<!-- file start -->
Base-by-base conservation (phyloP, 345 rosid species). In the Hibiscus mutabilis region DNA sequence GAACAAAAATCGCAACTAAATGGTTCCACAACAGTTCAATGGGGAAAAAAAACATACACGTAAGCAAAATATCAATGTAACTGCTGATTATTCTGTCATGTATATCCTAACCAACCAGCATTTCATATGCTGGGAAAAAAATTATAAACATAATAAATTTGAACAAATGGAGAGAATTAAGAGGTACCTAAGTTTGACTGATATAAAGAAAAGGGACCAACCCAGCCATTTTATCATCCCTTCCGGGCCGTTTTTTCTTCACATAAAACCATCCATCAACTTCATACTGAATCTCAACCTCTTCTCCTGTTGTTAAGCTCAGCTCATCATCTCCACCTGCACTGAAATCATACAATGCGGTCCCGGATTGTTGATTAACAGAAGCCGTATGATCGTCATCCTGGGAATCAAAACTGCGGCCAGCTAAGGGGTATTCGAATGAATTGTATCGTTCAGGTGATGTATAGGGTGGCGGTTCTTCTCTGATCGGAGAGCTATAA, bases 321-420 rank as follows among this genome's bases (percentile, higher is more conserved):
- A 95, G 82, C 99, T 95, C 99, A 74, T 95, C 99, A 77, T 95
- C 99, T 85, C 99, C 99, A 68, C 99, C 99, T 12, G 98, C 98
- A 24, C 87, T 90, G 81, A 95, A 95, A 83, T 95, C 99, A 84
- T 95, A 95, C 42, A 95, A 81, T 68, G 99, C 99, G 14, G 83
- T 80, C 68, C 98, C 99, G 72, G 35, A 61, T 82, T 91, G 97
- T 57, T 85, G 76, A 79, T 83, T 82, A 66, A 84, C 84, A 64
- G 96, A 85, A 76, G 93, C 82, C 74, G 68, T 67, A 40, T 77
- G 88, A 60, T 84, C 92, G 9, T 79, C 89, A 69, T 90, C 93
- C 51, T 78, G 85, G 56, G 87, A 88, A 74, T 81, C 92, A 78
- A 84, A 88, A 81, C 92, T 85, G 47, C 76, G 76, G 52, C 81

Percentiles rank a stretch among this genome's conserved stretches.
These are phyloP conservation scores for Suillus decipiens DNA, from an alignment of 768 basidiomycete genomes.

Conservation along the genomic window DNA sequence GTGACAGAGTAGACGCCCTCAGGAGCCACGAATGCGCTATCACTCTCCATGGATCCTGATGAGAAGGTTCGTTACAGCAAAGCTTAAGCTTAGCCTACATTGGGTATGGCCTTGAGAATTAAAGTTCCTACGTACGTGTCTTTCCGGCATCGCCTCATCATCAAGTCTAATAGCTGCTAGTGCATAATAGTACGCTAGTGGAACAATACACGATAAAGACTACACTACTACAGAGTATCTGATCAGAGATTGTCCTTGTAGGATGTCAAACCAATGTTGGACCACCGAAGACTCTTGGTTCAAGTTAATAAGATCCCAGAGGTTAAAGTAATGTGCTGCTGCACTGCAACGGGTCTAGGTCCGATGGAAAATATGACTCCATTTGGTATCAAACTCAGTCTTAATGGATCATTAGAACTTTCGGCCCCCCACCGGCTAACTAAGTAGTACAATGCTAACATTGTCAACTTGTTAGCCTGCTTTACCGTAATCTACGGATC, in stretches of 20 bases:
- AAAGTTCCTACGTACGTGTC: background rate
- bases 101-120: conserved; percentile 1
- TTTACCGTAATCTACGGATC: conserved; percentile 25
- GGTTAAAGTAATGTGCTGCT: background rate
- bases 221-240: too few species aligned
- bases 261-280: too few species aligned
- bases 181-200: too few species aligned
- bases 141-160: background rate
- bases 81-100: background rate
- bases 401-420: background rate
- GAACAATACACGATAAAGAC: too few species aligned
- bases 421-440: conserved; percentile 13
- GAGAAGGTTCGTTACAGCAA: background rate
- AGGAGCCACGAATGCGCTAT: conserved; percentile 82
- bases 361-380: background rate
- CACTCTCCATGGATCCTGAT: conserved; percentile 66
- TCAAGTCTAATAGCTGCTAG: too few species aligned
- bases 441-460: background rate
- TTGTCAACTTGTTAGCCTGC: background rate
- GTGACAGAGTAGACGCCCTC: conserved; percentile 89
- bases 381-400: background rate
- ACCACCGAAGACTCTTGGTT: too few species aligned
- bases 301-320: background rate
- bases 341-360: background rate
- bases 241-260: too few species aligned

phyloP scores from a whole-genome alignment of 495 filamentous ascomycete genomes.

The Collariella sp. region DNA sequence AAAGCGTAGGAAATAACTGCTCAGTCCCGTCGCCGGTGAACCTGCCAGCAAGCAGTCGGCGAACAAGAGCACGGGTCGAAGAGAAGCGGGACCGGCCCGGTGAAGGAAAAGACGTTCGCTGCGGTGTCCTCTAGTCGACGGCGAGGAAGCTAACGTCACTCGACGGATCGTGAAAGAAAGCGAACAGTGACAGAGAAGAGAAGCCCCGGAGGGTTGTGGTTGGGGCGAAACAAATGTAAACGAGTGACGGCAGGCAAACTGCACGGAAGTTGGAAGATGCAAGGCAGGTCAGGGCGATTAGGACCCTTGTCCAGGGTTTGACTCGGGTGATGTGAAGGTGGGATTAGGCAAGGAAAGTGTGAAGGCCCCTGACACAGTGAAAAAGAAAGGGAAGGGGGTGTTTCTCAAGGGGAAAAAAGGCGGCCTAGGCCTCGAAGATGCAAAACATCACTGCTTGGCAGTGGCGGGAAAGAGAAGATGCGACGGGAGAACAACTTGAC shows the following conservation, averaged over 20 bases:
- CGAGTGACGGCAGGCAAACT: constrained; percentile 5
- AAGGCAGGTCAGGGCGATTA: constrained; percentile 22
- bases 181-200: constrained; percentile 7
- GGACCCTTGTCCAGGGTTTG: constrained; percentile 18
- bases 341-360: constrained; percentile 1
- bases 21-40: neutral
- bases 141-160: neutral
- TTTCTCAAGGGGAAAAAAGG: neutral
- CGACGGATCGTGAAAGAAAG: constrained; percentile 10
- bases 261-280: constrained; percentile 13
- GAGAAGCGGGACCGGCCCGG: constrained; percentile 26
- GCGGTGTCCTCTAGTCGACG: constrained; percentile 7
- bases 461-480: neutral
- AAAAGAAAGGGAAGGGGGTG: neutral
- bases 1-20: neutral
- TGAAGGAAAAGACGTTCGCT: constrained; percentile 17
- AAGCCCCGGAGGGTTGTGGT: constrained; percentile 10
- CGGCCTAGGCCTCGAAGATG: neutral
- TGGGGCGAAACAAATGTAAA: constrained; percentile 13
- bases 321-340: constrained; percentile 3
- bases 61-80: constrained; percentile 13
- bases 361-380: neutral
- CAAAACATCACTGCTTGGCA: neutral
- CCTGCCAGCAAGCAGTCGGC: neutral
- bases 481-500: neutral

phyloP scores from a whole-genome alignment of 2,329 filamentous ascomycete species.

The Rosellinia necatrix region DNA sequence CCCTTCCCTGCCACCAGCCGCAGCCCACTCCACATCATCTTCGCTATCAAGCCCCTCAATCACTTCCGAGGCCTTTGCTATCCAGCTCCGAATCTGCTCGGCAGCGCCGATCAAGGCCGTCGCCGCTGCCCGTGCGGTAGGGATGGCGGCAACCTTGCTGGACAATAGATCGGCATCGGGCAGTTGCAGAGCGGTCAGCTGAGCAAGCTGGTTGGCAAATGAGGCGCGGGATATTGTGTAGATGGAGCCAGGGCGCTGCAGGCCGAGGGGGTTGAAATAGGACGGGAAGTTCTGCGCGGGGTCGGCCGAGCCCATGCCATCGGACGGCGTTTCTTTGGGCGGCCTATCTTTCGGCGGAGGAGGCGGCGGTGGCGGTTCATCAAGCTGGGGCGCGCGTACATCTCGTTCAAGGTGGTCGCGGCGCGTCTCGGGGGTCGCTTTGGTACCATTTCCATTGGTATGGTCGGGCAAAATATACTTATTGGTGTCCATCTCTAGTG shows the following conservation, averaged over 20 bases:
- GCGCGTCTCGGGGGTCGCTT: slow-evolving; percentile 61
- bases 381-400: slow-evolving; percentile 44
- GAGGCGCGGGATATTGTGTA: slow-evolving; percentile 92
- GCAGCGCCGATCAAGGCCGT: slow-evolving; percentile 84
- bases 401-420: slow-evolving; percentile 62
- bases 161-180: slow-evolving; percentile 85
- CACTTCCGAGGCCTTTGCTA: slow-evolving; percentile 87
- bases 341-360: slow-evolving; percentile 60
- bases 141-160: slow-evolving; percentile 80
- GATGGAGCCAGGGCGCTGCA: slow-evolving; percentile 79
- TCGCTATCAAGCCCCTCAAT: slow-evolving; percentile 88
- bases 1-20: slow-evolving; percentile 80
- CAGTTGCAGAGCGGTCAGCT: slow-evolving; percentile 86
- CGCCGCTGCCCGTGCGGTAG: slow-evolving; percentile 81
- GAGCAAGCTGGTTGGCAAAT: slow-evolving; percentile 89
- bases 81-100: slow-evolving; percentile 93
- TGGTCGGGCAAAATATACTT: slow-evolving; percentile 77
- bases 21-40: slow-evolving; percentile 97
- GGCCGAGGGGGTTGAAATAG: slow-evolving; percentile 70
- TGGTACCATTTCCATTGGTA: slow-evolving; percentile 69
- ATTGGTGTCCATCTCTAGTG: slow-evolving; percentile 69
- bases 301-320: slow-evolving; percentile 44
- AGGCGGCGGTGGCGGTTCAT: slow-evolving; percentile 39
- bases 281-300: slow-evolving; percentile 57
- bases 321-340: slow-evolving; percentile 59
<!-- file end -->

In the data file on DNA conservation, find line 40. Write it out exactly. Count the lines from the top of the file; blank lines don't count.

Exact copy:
phyloP scores from a whole-genome alignment of 495 filamentous ascomycete genomes.